According to a new study by the London School of Economics, one in every three children in the U.K. between 9 and 12 has his/her own Facebook page, despite Facebook’s minimum age requirement of 13. Among 13-16 year-olds, that number shoots to 43 percent.
The study, titled Social Networking, Age and Privacy, looked at trends among 25,000 young people across Europe. Researchers noted that European children are taking undue risks online:
A quarter of 9-16 year-olds on social networking sites across Europe have their profile set to ‘public’. One fifth of children whose profile is public display their address and/or phone number, twice as many as for those with private profiles. However, children in the U.K. tended to be more careful – only 10 per cent have their profiles set to ‘public.’
The study’s authors argue that removing age restrictions from sites like Facebook might actually be the best way of improving child safety online.
Elisabeth Staksrud, from the University of Oslo and one of the report’s authors comments that: “since children often lie about their age to join ‘forbidden’ sites it would be more practical to identify younger users and to target them with protective measures.”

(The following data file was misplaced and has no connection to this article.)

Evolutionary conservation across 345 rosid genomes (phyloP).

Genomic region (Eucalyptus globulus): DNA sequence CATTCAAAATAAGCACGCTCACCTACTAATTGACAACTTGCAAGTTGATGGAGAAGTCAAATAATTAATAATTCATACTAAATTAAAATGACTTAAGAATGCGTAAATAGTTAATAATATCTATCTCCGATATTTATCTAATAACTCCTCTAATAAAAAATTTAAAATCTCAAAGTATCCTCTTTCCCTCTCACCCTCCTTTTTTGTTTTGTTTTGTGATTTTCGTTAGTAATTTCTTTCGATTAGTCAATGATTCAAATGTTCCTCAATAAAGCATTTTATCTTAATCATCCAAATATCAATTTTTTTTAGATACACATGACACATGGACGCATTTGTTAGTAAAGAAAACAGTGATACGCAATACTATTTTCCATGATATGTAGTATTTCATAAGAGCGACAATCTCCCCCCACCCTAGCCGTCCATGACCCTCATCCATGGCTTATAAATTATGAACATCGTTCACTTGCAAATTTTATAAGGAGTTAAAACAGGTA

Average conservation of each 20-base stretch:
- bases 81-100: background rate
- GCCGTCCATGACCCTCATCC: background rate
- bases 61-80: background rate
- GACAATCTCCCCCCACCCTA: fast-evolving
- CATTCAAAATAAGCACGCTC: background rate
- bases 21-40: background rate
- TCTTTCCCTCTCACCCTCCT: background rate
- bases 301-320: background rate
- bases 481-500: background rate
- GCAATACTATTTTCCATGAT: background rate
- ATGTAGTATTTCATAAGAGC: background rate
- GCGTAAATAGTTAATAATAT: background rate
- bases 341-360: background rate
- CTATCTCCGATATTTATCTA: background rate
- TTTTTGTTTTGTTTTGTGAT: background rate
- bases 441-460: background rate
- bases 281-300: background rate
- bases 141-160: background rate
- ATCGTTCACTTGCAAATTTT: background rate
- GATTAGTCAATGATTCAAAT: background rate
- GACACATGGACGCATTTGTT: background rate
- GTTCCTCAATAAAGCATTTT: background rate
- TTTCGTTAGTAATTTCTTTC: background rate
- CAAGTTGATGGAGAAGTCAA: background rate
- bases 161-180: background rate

This flies in the face of what many see as a critical security wall protecting children from cyber-crime on social networking sites. A report released in January by Internet security firm PandaLabs identified Facebook and Twitter as the sites which are most prone to security breaches. The danger is particularly accute when young children enter their real personal information on their profile. Though, as the new research indicates, children are already lying about their age to sign up for a profile. So from a safety standpoint, the most important measure for children to take is to refrain from entering real information such as their address or where they go to school.